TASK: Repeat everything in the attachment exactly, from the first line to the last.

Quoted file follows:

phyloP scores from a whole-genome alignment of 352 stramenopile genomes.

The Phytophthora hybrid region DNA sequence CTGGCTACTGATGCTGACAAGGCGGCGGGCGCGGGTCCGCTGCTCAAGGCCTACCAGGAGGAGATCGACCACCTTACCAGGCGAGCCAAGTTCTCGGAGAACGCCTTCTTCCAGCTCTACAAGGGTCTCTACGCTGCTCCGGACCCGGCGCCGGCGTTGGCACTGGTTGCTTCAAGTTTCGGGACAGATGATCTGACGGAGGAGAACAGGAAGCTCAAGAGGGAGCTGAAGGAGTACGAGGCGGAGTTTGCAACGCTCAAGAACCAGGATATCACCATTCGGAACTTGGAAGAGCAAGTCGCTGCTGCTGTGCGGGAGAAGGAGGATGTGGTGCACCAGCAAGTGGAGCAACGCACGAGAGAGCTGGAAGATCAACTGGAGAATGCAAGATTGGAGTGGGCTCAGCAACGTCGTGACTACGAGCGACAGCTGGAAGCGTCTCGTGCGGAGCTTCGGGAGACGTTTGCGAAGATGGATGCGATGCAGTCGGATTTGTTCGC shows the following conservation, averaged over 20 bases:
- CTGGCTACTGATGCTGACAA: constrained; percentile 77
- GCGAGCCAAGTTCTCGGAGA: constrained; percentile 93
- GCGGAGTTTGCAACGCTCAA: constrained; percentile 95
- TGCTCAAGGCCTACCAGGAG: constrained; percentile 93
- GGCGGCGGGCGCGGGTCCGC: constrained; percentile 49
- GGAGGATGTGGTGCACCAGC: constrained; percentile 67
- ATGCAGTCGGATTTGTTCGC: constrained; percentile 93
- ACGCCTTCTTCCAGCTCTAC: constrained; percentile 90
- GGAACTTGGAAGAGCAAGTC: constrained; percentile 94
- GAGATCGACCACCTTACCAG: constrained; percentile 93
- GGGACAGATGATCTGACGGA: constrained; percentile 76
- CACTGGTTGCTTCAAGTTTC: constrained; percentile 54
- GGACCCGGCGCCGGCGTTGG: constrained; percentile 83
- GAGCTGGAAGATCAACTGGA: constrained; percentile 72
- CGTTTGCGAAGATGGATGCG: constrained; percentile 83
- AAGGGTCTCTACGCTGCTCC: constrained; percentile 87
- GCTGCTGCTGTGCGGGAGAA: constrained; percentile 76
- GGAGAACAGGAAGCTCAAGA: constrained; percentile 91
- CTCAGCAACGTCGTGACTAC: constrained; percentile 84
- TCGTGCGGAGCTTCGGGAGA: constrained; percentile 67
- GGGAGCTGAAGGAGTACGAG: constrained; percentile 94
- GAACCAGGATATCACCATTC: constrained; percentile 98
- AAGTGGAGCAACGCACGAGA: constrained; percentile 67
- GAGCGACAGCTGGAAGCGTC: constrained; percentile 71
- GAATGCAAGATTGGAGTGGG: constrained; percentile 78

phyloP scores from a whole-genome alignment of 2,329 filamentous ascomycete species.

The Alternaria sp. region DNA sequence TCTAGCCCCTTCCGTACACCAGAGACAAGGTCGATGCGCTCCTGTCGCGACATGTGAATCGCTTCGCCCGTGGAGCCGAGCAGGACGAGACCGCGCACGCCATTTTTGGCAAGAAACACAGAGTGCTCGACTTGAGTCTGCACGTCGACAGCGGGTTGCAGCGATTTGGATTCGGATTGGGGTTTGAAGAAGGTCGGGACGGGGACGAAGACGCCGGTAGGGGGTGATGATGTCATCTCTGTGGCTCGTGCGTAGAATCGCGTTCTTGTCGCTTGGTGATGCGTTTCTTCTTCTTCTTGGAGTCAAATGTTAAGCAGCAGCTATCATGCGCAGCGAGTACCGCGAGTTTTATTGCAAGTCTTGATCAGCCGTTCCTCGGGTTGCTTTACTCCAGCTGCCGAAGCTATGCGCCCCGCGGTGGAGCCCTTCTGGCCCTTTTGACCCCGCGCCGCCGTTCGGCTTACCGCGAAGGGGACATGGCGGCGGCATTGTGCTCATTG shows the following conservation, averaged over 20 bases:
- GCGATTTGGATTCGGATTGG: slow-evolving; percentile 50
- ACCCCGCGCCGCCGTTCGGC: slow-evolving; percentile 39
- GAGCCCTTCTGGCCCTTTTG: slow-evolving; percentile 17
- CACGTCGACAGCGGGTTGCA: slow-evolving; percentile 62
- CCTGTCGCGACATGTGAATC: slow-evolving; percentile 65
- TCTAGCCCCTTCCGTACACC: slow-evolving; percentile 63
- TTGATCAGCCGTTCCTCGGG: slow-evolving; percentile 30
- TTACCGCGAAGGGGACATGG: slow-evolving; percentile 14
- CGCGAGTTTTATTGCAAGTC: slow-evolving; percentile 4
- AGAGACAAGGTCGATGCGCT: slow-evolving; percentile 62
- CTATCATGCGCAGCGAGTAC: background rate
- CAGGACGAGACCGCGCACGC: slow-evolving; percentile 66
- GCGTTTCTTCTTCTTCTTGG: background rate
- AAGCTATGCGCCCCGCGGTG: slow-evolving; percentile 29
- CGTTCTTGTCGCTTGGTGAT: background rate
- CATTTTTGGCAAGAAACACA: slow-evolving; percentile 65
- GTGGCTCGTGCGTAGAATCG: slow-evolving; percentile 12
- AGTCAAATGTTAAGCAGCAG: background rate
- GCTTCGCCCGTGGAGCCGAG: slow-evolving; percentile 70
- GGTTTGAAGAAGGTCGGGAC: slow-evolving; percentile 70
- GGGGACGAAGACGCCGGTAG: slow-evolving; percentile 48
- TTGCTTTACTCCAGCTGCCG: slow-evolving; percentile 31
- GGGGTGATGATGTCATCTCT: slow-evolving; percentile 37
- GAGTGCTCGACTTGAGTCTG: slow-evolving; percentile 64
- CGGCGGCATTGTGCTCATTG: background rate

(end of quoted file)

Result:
phyloP scores from a whole-genome alignment of 352 stramenopile genomes.

The Phytophthora hybrid region DNA sequence CTGGCTACTGATGCTGACAAGGCGGCGGGCGCGGGTCCGCTGCTCAAGGCCTACCAGGAGGAGATCGACCACCTTACCAGGCGAGCCAAGTTCTCGGAGAACGCCTTCTTCCAGCTCTACAAGGGTCTCTACGCTGCTCCGGACCCGGCGCCGGCGTTGGCACTGGTTGCTTCAAGTTTCGGGACAGATGATCTGACGGAGGAGAACAGGAAGCTCAAGAGGGAGCTGAAGGAGTACGAGGCGGAGTTTGCAACGCTCAAGAACCAGGATATCACCATTCGGAACTTGGAAGAGCAAGTCGCTGCTGCTGTGCGGGAGAAGGAGGATGTGGTGCACCAGCAAGTGGAGCAACGCACGAGAGAGCTGGAAGATCAACTGGAGAATGCAAGATTGGAGTGGGCTCAGCAACGTCGTGACTACGAGCGACAGCTGGAAGCGTCTCGTGCGGAGCTTCGGGAGACGTTTGCGAAGATGGATGCGATGCAGTCGGATTTGTTCGC shows the following conservation, averaged over 20 bases:
- CTGGCTACTGATGCTGACAA: constrained; percentile 77
- GCGAGCCAAGTTCTCGGAGA: constrained; percentile 93
- GCGGAGTTTGCAACGCTCAA: constrained; percentile 95
- TGCTCAAGGCCTACCAGGAG: constrained; percentile 93
- GGCGGCGGGCGCGGGTCCGC: constrained; percentile 49
- GGAGGATGTGGTGCACCAGC: constrained; percentile 67
- ATGCAGTCGGATTTGTTCGC: constrained; percentile 93
- ACGCCTTCTTCCAGCTCTAC: constrained; percentile 90
- GGAACTTGGAAGAGCAAGTC: constrained; percentile 94
- GAGATCGACCACCTTACCAG: constrained; percentile 93
- GGGACAGATGATCTGACGGA: constrained; percentile 76
- CACTGGTTGCTTCAAGTTTC: constrained; percentile 54
- GGACCCGGCGCCGGCGTTGG: constrained; percentile 83
- GAGCTGGAAGATCAACTGGA: constrained; percentile 72
- CGTTTGCGAAGATGGATGCG: constrained; percentile 83
- AAGGGTCTCTACGCTGCTCC: constrained; percentile 87
- GCTGCTGCTGTGCGGGAGAA: constrained; percentile 76
- GGAGAACAGGAAGCTCAAGA: constrained; percentile 91
- CTCAGCAACGTCGTGACTAC: constrained; percentile 84
- TCGTGCGGAGCTTCGGGAGA: constrained; percentile 67
- GGGAGCTGAAGGAGTACGAG: constrained; percentile 94
- GAACCAGGATATCACCATTC: constrained; percentile 98
- AAGTGGAGCAACGCACGAGA: constrained; percentile 67
- GAGCGACAGCTGGAAGCGTC: constrained; percentile 71
- GAATGCAAGATTGGAGTGGG: constrained; percentile 78

phyloP scores from a whole-genome alignment of 2,329 filamentous ascomycete species.

The Alternaria sp. region DNA sequence TCTAGCCCCTTCCGTACACCAGAGACAAGGTCGATGCGCTCCTGTCGCGACATGTGAATCGCTTCGCCCGTGGAGCCGAGCAGGACGAGACCGCGCACGCCATTTTTGGCAAGAAACACAGAGTGCTCGACTTGAGTCTGCACGTCGACAGCGGGTTGCAGCGATTTGGATTCGGATTGGGGTTTGAAGAAGGTCGGGACGGGGACGAAGACGCCGGTAGGGGGTGATGATGTCATCTCTGTGGCTCGTGCGTAGAATCGCGTTCTTGTCGCTTGGTGATGCGTTTCTTCTTCTTCTTGGAGTCAAATGTTAAGCAGCAGCTATCATGCGCAGCGAGTACCGCGAGTTTTATTGCAAGTCTTGATCAGCCGTTCCTCGGGTTGCTTTACTCCAGCTGCCGAAGCTATGCGCCCCGCGGTGGAGCCCTTCTGGCCCTTTTGACCCCGCGCCGCCGTTCGGCTTACCGCGAAGGGGACATGGCGGCGGCATTGTGCTCATTG shows the following conservation, averaged over 20 bases:
- GCGATTTGGATTCGGATTGG: slow-evolving; percentile 50
- ACCCCGCGCCGCCGTTCGGC: slow-evolving; percentile 39
- GAGCCCTTCTGGCCCTTTTG: slow-evolving; percentile 17
- CACGTCGACAGCGGGTTGCA: slow-evolving; percentile 62
- CCTGTCGCGACATGTGAATC: slow-evolving; percentile 65
- TCTAGCCCCTTCCGTACACC: slow-evolving; percentile 63
- TTGATCAGCCGTTCCTCGGG: slow-evolving; percentile 30
- TTACCGCGAAGGGGACATGG: slow-evolving; percentile 14
- CGCGAGTTTTATTGCAAGTC: slow-evolving; percentile 4
- AGAGACAAGGTCGATGCGCT: slow-evolving; percentile 62
- CTATCATGCGCAGCGAGTAC: background rate
- CAGGACGAGACCGCGCACGC: slow-evolving; percentile 66
- GCGTTTCTTCTTCTTCTTGG: background rate
- AAGCTATGCGCCCCGCGGTG: slow-evolving; percentile 29
- CGTTCTTGTCGCTTGGTGAT: background rate
- CATTTTTGGCAAGAAACACA: slow-evolving; percentile 65
- GTGGCTCGTGCGTAGAATCG: slow-evolving; percentile 12
- AGTCAAATGTTAAGCAGCAG: background rate
- GCTTCGCCCGTGGAGCCGAG: slow-evolving; percentile 70
- GGTTTGAAGAAGGTCGGGAC: slow-evolving; percentile 70
- GGGGACGAAGACGCCGGTAG: slow-evolving; percentile 48
- TTGCTTTACTCCAGCTGCCG: slow-evolving; percentile 31
- GGGGTGATGATGTCATCTCT: slow-evolving; percentile 37
- GAGTGCTCGACTTGAGTCTG: slow-evolving; percentile 64
- CGGCGGCATTGTGCTCATTG: background rate